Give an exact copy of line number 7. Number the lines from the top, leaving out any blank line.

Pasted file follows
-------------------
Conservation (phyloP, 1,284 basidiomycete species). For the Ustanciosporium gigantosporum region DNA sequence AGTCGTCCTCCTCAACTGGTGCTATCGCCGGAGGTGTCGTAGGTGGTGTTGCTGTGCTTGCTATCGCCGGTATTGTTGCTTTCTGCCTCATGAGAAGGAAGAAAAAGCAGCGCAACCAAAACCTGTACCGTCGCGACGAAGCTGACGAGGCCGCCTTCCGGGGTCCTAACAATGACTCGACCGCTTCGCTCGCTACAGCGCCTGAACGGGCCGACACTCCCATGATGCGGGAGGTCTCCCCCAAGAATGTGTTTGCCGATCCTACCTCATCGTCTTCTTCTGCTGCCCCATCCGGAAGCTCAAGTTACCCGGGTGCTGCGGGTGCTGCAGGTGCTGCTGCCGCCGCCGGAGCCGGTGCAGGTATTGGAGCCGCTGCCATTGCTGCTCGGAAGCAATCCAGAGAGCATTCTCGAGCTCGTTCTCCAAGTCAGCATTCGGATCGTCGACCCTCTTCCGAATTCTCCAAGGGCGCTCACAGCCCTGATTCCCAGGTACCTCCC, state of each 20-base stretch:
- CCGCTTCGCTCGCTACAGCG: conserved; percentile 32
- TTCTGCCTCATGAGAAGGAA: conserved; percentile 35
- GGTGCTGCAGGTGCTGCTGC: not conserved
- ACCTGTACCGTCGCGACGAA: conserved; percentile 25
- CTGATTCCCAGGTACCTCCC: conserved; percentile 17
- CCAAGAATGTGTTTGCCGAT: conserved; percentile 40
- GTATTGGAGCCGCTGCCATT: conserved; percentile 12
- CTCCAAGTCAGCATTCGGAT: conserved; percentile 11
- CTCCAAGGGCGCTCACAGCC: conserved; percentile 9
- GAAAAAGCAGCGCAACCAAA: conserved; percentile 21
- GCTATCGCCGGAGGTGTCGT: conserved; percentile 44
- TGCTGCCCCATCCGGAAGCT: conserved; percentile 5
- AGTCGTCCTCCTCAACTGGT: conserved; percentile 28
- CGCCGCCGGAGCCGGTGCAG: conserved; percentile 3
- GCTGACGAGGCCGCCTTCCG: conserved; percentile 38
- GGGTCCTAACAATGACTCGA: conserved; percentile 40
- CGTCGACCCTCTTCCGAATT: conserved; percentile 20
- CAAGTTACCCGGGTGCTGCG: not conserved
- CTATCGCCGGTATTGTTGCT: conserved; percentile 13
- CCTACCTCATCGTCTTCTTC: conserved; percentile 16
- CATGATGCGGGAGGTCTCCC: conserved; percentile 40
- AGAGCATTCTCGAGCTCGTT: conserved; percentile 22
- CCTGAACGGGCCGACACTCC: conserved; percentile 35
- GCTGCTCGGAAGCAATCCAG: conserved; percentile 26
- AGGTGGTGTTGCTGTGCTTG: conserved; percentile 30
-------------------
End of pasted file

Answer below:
- CCAAGAATGTGTTTGCCGAT: conserved; percentile 40